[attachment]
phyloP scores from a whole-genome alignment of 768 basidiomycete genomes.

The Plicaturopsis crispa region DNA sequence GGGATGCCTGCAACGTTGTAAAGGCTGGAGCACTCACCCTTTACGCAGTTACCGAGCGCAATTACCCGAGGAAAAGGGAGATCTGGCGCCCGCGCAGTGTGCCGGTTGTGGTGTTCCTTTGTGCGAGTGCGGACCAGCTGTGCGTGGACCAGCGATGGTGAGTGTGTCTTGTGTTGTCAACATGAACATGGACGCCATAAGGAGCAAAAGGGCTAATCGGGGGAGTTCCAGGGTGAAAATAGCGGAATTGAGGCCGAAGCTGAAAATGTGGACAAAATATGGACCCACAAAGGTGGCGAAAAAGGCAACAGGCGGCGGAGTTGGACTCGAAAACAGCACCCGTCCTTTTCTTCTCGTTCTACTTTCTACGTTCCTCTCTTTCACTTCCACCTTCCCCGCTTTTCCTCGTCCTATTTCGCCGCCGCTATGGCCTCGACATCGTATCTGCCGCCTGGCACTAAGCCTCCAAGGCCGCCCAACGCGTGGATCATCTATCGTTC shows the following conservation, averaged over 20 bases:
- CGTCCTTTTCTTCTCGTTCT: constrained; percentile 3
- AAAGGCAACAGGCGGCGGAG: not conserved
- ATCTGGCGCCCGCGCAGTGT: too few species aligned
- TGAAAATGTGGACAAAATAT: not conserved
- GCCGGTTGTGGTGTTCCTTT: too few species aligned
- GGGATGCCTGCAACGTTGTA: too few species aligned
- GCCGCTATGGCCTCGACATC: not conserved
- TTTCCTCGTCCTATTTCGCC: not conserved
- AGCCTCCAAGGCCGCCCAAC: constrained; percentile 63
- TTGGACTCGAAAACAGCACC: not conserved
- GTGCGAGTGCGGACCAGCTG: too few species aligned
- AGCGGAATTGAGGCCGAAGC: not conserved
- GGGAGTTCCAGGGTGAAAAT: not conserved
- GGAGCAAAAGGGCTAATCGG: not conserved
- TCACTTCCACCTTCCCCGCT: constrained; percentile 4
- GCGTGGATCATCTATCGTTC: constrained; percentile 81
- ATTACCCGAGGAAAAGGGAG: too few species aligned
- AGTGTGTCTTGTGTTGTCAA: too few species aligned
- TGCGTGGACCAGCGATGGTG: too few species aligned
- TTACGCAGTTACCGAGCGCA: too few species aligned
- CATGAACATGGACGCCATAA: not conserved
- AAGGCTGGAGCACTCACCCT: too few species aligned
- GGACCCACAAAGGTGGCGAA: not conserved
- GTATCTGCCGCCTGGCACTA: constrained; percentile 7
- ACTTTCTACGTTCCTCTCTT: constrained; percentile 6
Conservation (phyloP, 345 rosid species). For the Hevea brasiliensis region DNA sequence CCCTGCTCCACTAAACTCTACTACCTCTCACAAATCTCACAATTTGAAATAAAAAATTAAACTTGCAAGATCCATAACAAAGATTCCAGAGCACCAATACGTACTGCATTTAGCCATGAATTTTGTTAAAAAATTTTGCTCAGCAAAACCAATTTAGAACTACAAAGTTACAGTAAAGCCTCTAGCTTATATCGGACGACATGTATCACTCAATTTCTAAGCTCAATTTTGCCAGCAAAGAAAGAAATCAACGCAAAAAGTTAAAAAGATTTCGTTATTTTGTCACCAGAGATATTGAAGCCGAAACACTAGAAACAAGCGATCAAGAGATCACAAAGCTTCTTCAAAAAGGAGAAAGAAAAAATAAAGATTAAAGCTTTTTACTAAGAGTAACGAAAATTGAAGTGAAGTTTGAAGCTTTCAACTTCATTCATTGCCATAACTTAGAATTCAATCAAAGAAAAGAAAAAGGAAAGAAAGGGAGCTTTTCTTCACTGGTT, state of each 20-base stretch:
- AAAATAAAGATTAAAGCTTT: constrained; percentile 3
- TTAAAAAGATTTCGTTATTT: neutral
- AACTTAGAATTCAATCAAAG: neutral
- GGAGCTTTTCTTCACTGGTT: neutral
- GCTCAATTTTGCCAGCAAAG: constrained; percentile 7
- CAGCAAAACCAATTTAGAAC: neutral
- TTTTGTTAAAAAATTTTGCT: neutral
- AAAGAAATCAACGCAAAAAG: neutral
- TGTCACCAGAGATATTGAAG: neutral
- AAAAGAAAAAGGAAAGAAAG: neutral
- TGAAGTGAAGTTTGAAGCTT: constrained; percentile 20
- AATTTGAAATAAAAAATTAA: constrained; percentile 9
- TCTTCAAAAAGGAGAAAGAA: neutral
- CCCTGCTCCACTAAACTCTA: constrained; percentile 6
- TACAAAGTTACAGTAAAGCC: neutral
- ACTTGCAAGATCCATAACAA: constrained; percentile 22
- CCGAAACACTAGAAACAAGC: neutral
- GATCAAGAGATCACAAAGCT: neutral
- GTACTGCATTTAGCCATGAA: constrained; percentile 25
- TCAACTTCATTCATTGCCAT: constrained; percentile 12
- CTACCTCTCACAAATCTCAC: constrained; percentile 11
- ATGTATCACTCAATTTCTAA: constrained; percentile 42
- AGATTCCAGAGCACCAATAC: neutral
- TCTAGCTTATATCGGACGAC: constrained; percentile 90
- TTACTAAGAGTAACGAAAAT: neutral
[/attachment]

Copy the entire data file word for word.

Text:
phyloP scores from a whole-genome alignment of 768 basidiomycete genomes.

The Plicaturopsis crispa region DNA sequence GGGATGCCTGCAACGTTGTAAAGGCTGGAGCACTCACCCTTTACGCAGTTACCGAGCGCAATTACCCGAGGAAAAGGGAGATCTGGCGCCCGCGCAGTGTGCCGGTTGTGGTGTTCCTTTGTGCGAGTGCGGACCAGCTGTGCGTGGACCAGCGATGGTGAGTGTGTCTTGTGTTGTCAACATGAACATGGACGCCATAAGGAGCAAAAGGGCTAATCGGGGGAGTTCCAGGGTGAAAATAGCGGAATTGAGGCCGAAGCTGAAAATGTGGACAAAATATGGACCCACAAAGGTGGCGAAAAAGGCAACAGGCGGCGGAGTTGGACTCGAAAACAGCACCCGTCCTTTTCTTCTCGTTCTACTTTCTACGTTCCTCTCTTTCACTTCCACCTTCCCCGCTTTTCCTCGTCCTATTTCGCCGCCGCTATGGCCTCGACATCGTATCTGCCGCCTGGCACTAAGCCTCCAAGGCCGCCCAACGCGTGGATCATCTATCGTTC shows the following conservation, averaged over 20 bases:
- CGTCCTTTTCTTCTCGTTCT: constrained; percentile 3
- AAAGGCAACAGGCGGCGGAG: not conserved
- ATCTGGCGCCCGCGCAGTGT: too few species aligned
- TGAAAATGTGGACAAAATAT: not conserved
- GCCGGTTGTGGTGTTCCTTT: too few species aligned
- GGGATGCCTGCAACGTTGTA: too few species aligned
- GCCGCTATGGCCTCGACATC: not conserved
- TTTCCTCGTCCTATTTCGCC: not conserved
- AGCCTCCAAGGCCGCCCAAC: constrained; percentile 63
- TTGGACTCGAAAACAGCACC: not conserved
- GTGCGAGTGCGGACCAGCTG: too few species aligned
- AGCGGAATTGAGGCCGAAGC: not conserved
- GGGAGTTCCAGGGTGAAAAT: not conserved
- GGAGCAAAAGGGCTAATCGG: not conserved
- TCACTTCCACCTTCCCCGCT: constrained; percentile 4
- GCGTGGATCATCTATCGTTC: constrained; percentile 81
- ATTACCCGAGGAAAAGGGAG: too few species aligned
- AGTGTGTCTTGTGTTGTCAA: too few species aligned
- TGCGTGGACCAGCGATGGTG: too few species aligned
- TTACGCAGTTACCGAGCGCA: too few species aligned
- CATGAACATGGACGCCATAA: not conserved
- AAGGCTGGAGCACTCACCCT: too few species aligned
- GGACCCACAAAGGTGGCGAA: not conserved
- GTATCTGCCGCCTGGCACTA: constrained; percentile 7
- ACTTTCTACGTTCCTCTCTT: constrained; percentile 6
Conservation (phyloP, 345 rosid species). For the Hevea brasiliensis region DNA sequence CCCTGCTCCACTAAACTCTACTACCTCTCACAAATCTCACAATTTGAAATAAAAAATTAAACTTGCAAGATCCATAACAAAGATTCCAGAGCACCAATACGTACTGCATTTAGCCATGAATTTTGTTAAAAAATTTTGCTCAGCAAAACCAATTTAGAACTACAAAGTTACAGTAAAGCCTCTAGCTTATATCGGACGACATGTATCACTCAATTTCTAAGCTCAATTTTGCCAGCAAAGAAAGAAATCAACGCAAAAAGTTAAAAAGATTTCGTTATTTTGTCACCAGAGATATTGAAGCCGAAACACTAGAAACAAGCGATCAAGAGATCACAAAGCTTCTTCAAAAAGGAGAAAGAAAAAATAAAGATTAAAGCTTTTTACTAAGAGTAACGAAAATTGAAGTGAAGTTTGAAGCTTTCAACTTCATTCATTGCCATAACTTAGAATTCAATCAAAGAAAAGAAAAAGGAAAGAAAGGGAGCTTTTCTTCACTGGTT, state of each 20-base stretch:
- AAAATAAAGATTAAAGCTTT: constrained; percentile 3
- TTAAAAAGATTTCGTTATTT: neutral
- AACTTAGAATTCAATCAAAG: neutral
- GGAGCTTTTCTTCACTGGTT: neutral
- GCTCAATTTTGCCAGCAAAG: constrained; percentile 7
- CAGCAAAACCAATTTAGAAC: neutral
- TTTTGTTAAAAAATTTTGCT: neutral
- AAAGAAATCAACGCAAAAAG: neutral
- TGTCACCAGAGATATTGAAG: neutral
- AAAAGAAAAAGGAAAGAAAG: neutral
- TGAAGTGAAGTTTGAAGCTT: constrained; percentile 20
- AATTTGAAATAAAAAATTAA: constrained; percentile 9
- TCTTCAAAAAGGAGAAAGAA: neutral
- CCCTGCTCCACTAAACTCTA: constrained; percentile 6
- TACAAAGTTACAGTAAAGCC: neutral
- ACTTGCAAGATCCATAACAA: constrained; percentile 22
- CCGAAACACTAGAAACAAGC: neutral
- GATCAAGAGATCACAAAGCT: neutral
- GTACTGCATTTAGCCATGAA: constrained; percentile 25
- TCAACTTCATTCATTGCCAT: constrained; percentile 12
- CTACCTCTCACAAATCTCAC: constrained; percentile 11
- ATGTATCACTCAATTTCTAA: constrained; percentile 42
- AGATTCCAGAGCACCAATAC: neutral
- TCTAGCTTATATCGGACGAC: constrained; percentile 90
- TTACTAAGAGTAACGAAAAT: neutral